Means of Seeing what the eye brings

October 17, 2009

Reviewed: Seidio Case for Palm Pre

Filed under: gadgets,Reviews — Tags: , , , — osteoderm @ 8:05 am

After over a week of delicately shuffling my new Pre from one carefully-emptied pocket to another, fiddling with the supplied faux-leather sleeve, etc., I ordered up a skin and holster. Then I ordered another.

I tried out a few at Best Buy, and they all sucked. Unlike the otherwise brick-like iPhone or Blackberry, the curvy and sliding Pre is hard to wrap a useful protective surface around. I went back to the internet, read a slew of reviews, and ordered the Seidio Innocase Surface sleeve and Innocase Holster from pre|central.
The Surface sleeve is great. I got mine in flat black; the exact same shade/texture as the Pre Touchstone back cover. The cover snaps on in two pieces with these tiny precise tabs, no problem. The cover works well enough with the Touchstone; the magnetic attraction is a bit diminished (the phone sometimes needs an additional nudge to find “home”), but the charging seems to work just as well as without the cover.

The Innocase holster I got is the one specifically made to fit the Pre with the Surface cover attached. This combination has pros and cons:
The screen is very protected, as the extra .6mm of the cover keeps the screen from making any contact with the already-felt-protected face of the holster.
However, the spring clip of the holster bumps over/around the cutouts on the top of the cover, by the power, mute slider, and audio port. No marks on the cover or phone yet, but the action is less smooth than otherwise.
The belt clip on the holster is very good: positive rotating detents, strong clip spring, and a pronounced hook on the clip. This will not fall off your pants.
The sole major failing of the holster is in the way the retaining clip is attached to the body of the holster; with the Pre removed from the holster, the empty holster is a Snag-O-Matic seatbelt- coat- door- and countetopr-grabbing Claw of Self-Destruction, and the retaining clip only lasted me two days before snapping off. It is simultaneously perfectly designed to hold the Pre securely when in place, and woefully unable to withstand any other stress with the Pre removed.
However, everything else is so good, I couldn’t help but immediately order an exact replacement from pre|central, who, by the way, have provided me with nothing but quick, simple, and direct service. I’m trying my best to be more careful with the new holster…

Palm Pre: further impressions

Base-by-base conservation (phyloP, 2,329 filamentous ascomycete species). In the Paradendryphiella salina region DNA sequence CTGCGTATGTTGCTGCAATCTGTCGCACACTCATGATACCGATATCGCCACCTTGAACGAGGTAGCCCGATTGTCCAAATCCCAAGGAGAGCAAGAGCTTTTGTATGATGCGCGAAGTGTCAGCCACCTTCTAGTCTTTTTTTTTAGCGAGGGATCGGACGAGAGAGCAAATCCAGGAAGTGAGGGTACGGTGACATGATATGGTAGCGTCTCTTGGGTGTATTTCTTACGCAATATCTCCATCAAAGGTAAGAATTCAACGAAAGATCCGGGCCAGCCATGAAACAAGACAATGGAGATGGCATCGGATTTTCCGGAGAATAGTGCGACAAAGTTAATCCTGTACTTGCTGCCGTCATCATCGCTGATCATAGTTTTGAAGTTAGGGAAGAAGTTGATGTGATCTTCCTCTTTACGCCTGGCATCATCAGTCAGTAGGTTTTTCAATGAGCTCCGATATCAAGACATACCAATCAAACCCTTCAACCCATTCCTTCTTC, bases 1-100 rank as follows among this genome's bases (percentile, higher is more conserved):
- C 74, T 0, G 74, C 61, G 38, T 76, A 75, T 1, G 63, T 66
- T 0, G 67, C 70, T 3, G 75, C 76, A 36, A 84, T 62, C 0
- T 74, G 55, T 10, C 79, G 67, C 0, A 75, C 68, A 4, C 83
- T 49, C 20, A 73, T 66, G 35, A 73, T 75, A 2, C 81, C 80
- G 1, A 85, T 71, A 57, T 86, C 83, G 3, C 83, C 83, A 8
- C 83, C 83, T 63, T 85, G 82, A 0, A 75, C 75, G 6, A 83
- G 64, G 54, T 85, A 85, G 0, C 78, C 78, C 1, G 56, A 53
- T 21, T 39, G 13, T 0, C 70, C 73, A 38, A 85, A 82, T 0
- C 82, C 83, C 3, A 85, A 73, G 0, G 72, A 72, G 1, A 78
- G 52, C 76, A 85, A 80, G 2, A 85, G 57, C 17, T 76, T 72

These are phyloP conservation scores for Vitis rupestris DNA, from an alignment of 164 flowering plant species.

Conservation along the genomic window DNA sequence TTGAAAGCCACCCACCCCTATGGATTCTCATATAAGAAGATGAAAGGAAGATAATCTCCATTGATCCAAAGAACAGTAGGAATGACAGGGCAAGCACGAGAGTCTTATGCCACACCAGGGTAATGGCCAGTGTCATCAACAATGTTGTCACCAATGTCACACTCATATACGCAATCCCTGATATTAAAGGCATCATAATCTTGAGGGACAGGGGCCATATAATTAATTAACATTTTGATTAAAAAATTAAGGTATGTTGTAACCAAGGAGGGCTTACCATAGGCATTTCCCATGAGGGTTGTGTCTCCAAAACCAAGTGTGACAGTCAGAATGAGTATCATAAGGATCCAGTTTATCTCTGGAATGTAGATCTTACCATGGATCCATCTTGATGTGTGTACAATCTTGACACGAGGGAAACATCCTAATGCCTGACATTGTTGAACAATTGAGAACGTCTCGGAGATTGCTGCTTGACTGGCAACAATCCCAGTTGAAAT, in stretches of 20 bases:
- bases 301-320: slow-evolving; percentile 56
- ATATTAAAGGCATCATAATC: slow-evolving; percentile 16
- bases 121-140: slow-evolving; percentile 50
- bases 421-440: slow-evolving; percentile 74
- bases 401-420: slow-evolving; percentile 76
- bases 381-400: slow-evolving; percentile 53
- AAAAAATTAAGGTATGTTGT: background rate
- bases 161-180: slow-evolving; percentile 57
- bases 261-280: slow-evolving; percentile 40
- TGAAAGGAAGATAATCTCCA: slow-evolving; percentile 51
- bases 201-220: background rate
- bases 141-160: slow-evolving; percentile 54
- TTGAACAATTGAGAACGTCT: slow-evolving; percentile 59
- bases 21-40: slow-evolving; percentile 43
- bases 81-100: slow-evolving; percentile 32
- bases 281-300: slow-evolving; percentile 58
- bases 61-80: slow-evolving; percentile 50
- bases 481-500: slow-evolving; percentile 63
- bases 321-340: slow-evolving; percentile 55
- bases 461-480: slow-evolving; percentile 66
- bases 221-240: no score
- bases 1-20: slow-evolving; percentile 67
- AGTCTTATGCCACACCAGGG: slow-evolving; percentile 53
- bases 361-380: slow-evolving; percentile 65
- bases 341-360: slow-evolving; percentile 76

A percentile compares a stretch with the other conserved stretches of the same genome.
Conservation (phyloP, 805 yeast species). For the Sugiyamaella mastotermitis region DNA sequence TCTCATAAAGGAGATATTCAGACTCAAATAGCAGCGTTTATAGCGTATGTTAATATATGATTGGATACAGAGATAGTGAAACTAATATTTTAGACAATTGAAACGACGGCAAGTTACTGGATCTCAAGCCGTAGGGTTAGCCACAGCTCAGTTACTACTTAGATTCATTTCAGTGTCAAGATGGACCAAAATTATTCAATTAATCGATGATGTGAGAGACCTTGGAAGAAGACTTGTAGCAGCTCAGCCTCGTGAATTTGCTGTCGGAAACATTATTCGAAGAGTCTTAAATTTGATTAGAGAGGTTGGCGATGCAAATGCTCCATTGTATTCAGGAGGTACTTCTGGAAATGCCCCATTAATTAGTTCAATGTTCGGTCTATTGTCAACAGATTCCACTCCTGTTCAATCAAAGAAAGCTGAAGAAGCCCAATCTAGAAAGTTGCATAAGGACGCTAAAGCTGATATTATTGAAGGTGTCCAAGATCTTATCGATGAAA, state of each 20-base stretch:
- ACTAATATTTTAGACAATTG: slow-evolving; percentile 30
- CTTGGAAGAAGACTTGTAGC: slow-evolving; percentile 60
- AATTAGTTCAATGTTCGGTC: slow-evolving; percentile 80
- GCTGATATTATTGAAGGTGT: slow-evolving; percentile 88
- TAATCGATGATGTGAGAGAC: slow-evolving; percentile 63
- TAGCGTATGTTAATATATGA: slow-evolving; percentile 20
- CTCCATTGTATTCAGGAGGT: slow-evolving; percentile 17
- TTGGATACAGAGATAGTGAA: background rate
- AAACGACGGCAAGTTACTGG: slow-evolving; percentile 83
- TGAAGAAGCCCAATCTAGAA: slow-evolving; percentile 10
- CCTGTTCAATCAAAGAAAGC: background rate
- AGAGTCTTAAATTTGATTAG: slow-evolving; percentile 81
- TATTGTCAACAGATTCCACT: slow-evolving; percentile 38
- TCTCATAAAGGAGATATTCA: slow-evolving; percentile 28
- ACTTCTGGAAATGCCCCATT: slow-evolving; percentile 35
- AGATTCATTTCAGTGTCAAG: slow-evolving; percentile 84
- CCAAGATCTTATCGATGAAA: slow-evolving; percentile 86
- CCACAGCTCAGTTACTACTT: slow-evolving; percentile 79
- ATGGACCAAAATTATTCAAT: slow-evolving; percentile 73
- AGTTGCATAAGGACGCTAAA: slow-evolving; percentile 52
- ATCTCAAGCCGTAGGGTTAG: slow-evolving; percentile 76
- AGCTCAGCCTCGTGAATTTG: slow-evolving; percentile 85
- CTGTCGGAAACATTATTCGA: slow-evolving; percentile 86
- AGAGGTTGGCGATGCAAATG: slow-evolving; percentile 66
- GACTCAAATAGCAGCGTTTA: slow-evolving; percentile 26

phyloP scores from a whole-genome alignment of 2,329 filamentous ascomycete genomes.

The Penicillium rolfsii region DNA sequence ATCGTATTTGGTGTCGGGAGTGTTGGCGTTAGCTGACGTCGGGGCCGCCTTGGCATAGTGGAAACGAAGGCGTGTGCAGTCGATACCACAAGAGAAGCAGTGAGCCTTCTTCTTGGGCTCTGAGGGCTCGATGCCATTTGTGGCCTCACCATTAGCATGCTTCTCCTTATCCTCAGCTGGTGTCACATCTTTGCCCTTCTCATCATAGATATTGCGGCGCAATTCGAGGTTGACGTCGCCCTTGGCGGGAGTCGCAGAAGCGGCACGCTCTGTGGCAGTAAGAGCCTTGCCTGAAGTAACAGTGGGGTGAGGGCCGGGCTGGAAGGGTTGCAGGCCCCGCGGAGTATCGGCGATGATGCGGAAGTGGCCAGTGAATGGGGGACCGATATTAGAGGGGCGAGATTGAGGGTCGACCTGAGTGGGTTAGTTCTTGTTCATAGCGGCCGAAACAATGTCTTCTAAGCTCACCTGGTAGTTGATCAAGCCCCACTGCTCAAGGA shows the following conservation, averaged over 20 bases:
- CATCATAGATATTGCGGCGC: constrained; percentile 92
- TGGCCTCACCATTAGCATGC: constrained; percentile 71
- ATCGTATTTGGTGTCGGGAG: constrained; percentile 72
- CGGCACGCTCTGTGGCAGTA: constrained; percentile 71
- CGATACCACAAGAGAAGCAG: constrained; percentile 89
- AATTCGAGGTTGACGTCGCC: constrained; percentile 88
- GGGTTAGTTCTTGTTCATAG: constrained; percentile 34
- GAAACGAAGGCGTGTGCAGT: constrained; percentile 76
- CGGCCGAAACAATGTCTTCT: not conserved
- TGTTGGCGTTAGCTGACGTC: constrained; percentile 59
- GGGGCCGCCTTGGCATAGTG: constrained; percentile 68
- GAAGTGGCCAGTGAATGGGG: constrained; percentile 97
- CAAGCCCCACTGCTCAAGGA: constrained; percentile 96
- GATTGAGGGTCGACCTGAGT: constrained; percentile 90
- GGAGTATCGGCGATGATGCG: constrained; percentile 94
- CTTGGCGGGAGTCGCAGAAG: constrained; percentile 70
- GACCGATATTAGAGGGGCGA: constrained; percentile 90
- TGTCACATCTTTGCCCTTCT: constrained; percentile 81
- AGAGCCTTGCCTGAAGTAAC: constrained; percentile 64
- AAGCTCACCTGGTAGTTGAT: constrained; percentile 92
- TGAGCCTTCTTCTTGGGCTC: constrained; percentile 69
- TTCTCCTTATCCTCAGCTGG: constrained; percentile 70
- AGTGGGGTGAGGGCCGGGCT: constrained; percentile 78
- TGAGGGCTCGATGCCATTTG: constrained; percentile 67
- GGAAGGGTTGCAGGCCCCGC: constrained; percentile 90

Filed under: gadgets — Tags: — osteoderm @ 7:29 am

It’s now been another couple weeks with the Palm Pre, and I’ve been refining my list of likes/dislikes. Some of my criticisms are generally smartphone-related, and I suppose would be equally applicable to any such device.
First off has been the realization that this is not a phone; it is instead a small computer that runs a phone application. The phone sounds decent on both ends of the line, gets no better or worse reception than my previous phones, dials beeps and boops like most any other, and yet, feels more like dialing up a contact on Skype than simply and instinctively punching in a number on a “real phone”. It’s as if all the extra (and welcome!) functionality has put just a little layer of hesitation between me and my phone.
Part of this has to come from my usage of the webOS launcher: as on my desktop, I habitually keep everything as minimized or closed as possible, preferring to launch apps only when I need them, vs. leaving them open in the background. This habit, I’m sure, comes from the days of rabid resource conservation on bootstrapped AT’s running DOSshell and 3.x.
With the webOS on the Palm Pre, not only is multitasking available, it is critical; background apps come to the foreground instantly, whereas there is a definite and annoying lag on most initial launches. I have only twice managed to bog down the OS with a glut of open apps, and yet I am constantly annoyed by how many taps and how much time it takes to launch the phone app and call up a contact. In practice, it is much faster/easier to just leave the phone and/or contact apps constantly running in the background.

Since my last review, I’ve upgraded the webOS, installed WebOSQuickinstall on my PC, downloaded PreWare, and loaded up a slew of homebrew apps and system patches. Now this is the Palm experience I had been missing! Without jailbreaking/downgrading/unlocking/custom firmware crap to contend with, or fear of “bricking” the device, here is a smartphone we can all dig into, with Palm itself providing the services and software to restore things should anything seriously bad happen.

Overall, the Pre isn’t quite there yet; the hardware lacks polish, the App selection is limited (but growing!), and the carrier selection is limited, but I feel confident that good things are on the horizon.

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